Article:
Haplotype analysis

Haplotype analysis was initially performed in one selected family (Family 1552) with more than three known mutation carriers spanning over more than two generations, in order to determine the shared haplotype carrying the disease associated allele. In this family, three individuals were genotyped. In four Swedish families two individuals were genotyped to verify the disease haplotype (families 1894, 765, 1197 and 2143). In the remaining three Swedish families (19, 1517 and F0009520) only the index case was available for genotyping. Two individuals (brothers) from a Finnish family carrying the MLH1 c.2059C>T mutation (family 9) were genotyped. Regarding the French family (family 10) and the three German families (family 11–13) with this mutation, only the index case was available for genotyping.

Genomic DNA from the mutation carriers were initially analyzed using 19 polymorphic microsatellite markers surrounding the MLH1 gene, located on chromosome 3p22.2 (D3S1263, D3S2338, D3S1266, D3S3518, D3S1619, D3S1612, D3D3512, D3S1277, D3S3718, D3S2411, D3S1561, D3S1611, D3S2417, D3S3623, D3S1298, D3S3939, D3S1260, D3S3521 and D3S1289). The markers were selected using the UCSC database (, human assembly GRCh37. Markers were viewed using full view of STS (sequence-tagged site) markers in track “Mapping and sequencing”. Polymorphic markers, primarily markers in the deCode database were highlighted under STS markers track settings. Markers in the investigated region (11.5–54.5 Mb according to human assembly GRCh37) were selected. These markers span a genomic region of 43.0 Mb with the MLH1 c.2059C>T (p.Arg687Trp) mutation (37.09 Mb) situated between the markers D3S1611 (37.07 Mb) and D3S2417 (37.43 Mb). When a common haplotype was found in the Swedish families, only the shared genomic region was further analyzed in the Finnish, French and three German families. Primers were pooled and amplified using Type-it Microsatellite PCR Kit according to the manufacturer’s instructions (QIAGEN, Hilden, Germany). PCR-products were analyzed using 3500xL Genetic Analyzer and GeneMapper v5 according to the manufacturer’s protocol (Applied Biosystems, Thermo Fisher Scientific, Waltham, MA, USA).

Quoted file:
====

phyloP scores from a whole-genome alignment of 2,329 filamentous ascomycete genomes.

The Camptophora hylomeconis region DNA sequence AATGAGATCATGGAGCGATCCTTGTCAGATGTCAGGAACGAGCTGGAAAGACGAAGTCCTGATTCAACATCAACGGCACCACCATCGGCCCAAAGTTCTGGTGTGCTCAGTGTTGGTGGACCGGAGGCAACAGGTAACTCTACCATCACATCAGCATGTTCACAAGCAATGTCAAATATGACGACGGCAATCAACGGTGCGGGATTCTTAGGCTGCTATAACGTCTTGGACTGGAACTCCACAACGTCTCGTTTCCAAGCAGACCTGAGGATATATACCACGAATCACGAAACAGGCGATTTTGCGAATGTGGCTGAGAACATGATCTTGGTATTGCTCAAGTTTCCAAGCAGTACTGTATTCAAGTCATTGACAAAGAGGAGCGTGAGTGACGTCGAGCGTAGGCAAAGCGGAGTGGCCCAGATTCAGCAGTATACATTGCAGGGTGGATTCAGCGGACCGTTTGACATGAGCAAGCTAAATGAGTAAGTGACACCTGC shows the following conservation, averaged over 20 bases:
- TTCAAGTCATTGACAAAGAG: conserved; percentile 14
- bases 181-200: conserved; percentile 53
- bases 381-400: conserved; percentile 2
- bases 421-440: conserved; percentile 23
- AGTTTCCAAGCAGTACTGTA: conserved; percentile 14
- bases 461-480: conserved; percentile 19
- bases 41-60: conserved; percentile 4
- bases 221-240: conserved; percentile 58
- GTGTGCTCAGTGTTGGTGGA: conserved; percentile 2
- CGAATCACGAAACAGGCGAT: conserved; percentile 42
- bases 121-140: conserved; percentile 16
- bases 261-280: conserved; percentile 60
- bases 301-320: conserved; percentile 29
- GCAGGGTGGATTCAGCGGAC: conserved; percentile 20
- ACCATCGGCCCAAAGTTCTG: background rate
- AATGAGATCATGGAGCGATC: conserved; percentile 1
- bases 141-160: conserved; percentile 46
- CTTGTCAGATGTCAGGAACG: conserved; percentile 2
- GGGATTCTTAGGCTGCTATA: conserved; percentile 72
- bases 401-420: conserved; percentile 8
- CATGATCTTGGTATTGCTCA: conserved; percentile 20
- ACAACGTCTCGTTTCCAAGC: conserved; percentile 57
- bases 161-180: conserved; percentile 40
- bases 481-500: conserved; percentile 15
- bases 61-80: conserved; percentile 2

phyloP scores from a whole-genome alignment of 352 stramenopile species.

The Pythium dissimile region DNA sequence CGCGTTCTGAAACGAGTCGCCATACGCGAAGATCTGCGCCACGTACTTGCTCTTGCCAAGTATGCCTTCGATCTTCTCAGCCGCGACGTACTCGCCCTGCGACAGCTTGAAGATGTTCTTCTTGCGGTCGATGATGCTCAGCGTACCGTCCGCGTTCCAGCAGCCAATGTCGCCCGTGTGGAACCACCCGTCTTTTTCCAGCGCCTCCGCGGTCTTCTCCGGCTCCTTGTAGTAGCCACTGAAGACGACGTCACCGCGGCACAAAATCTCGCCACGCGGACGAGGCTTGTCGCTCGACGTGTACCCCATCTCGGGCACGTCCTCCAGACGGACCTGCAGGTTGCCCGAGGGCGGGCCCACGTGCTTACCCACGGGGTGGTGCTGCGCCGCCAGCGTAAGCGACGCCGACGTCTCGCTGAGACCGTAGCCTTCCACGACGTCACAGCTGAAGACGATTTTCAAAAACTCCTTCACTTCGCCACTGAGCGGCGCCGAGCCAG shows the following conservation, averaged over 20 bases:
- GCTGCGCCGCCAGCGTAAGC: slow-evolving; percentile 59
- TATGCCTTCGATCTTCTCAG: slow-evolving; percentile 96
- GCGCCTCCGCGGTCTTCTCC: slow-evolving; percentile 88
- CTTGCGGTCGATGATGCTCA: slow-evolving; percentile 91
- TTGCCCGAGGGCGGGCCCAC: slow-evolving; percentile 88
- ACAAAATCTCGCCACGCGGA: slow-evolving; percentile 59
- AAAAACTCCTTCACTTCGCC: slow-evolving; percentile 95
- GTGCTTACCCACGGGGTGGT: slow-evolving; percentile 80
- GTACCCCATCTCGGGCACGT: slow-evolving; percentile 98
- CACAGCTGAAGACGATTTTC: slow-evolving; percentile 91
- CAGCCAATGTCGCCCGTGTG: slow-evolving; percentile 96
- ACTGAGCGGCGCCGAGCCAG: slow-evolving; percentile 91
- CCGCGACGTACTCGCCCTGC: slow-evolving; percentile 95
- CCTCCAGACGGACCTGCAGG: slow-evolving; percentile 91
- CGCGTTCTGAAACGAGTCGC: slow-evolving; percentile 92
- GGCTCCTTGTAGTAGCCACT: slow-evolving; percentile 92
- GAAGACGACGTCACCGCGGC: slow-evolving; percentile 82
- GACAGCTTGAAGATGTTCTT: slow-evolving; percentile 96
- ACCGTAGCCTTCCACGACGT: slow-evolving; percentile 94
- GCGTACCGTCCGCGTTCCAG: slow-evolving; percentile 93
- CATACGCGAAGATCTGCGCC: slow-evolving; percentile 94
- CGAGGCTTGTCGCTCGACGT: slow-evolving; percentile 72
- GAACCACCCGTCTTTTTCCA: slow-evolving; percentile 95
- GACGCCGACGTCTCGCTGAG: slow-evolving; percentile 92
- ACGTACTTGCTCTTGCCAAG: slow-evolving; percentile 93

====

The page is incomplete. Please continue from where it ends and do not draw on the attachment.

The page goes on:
The local Ethics Committee at Karolinska Institutet has approved this study, which followed the tenets of the Declaration of Helsinki.


Clinical data

Eight families carrying the MLH1 c.2059C>T mutation were identified at the Karolinska University Hospital in Stockholm. All families are, to ours and to the families understanding, unrelated. Genetic counseling was sought due to suspicion of inherited cancer and the number of family members in each pedigree varied considerably, as well as the number of genetically tested individuals. The clinical data is summarized in Table 1. There were 29 colorectal cancers in 28 patients and two endometrial cancers in two patients. In addition, there was one patient with ovarian cancer. The first CRC was diagnosed at a median age of 58.5 years (mean 55.5 years, range 31–80 years) and the first EC was diagnosed at a median age of 65.5 years (mean 65.5 years, range 53–78 years). One woman with CRC also developed EC, in which the CRC preceded the EC by 18 years. Two men with CRC also had other malignancies, including prostate cancer in one patient and malignant melanoma in the other.

Prevalence of MLH1 c.2059C>T

Among 1610 normal controls, none were carriers of the mutation. Within the cohort of CRC cases, only one individual was a carrier of the mutation (1/2983) and this family (Family 2143) was included in our study. The index patient was first diagnosed with CRC cancer when she was 60 and had turned 72 by the time of this study. Her sister passed away at an age of 69 suffering from lung and liver cancer (Table 1). Only the index patient and one of her two daughters were genetically tested and proven to be mutation carriers.

Outcome of haplotype analysis

In order to determine the haplotype that carried the mutated allele, haplotype analysis was initially performed in a family with more than three known carriers, spanning over more than two generations. Figure 1 displays the shared haplotype and the relation between the analyzed individuals. Based on data from one individual each from seven unrelated Swedish families (Families 1552, 1894, 19, 765, 1197, 1517, 2143), we found a shared haplotype of about 0.9–2.8 Mb (minimum and maximum distance respectively) within the markers D3S1277 and D3S2417 surrounding MLH1 (human assembly GRCh37, haplotype depicted in Table 2). We then proceeded to analyze this common haplotype in the Finnish (Family 9), the French (Family 10), and the three German families (Families 11–13) as well as one additional Swedish family (Family F0009520) and discovered that the Finnish family and the additional Swedish family shared a haplotype with the Swedish families, while the German and French families shared alleles at some locations but did not share the Swedish haplotype (Table 2).

Fig. 1
figure 1

Analyzed markers on chromosome 3p22 in family 1552. The disease associated haplotype is marked with a box and in bold letters. Individual with a black dot indicates this is a verified mutation carrier, while a non filled dot indicates a verified non-mutation carrier

Table 2 Markers analyzed in eight Swedish families (1552, 1894, 19, 765, 1197, 1517, 2143 and F0009520), one Finnish family (9), one French family (10) and three German families (11–13)